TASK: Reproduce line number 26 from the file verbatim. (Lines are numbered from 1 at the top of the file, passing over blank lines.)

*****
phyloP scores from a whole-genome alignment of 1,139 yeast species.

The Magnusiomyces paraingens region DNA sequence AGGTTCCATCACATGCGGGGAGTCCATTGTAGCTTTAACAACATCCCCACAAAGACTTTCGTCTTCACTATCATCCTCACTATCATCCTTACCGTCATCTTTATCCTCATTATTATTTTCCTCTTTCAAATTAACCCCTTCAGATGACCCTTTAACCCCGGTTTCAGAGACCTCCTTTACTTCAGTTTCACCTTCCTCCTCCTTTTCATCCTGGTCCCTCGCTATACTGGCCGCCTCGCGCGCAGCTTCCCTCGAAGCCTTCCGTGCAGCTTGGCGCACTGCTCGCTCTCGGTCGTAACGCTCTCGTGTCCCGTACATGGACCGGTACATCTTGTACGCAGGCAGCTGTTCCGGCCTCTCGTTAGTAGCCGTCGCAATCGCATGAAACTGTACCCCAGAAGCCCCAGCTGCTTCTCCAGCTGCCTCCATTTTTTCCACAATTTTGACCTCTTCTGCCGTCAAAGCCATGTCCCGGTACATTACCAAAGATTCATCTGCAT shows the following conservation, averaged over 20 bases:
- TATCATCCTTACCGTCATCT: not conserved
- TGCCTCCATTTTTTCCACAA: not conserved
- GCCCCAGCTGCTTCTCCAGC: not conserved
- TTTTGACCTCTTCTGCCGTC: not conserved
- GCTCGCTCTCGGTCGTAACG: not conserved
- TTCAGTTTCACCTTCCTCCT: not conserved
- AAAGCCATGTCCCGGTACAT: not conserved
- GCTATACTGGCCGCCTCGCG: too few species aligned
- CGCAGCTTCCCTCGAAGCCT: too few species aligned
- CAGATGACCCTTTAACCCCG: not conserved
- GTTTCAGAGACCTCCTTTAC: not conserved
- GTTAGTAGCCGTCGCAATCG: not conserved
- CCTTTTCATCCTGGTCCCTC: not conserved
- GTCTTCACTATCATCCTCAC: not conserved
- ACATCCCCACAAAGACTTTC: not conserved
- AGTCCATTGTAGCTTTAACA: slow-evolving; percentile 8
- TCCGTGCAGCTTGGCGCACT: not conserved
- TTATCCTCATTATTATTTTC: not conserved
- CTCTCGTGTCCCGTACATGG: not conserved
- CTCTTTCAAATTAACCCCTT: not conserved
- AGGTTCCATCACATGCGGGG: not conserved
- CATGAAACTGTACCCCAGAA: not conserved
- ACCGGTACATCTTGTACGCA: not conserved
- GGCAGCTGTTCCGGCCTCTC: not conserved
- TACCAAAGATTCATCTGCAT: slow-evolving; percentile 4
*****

- GGCAGCTGTTCCGGCCTCTC: not conserved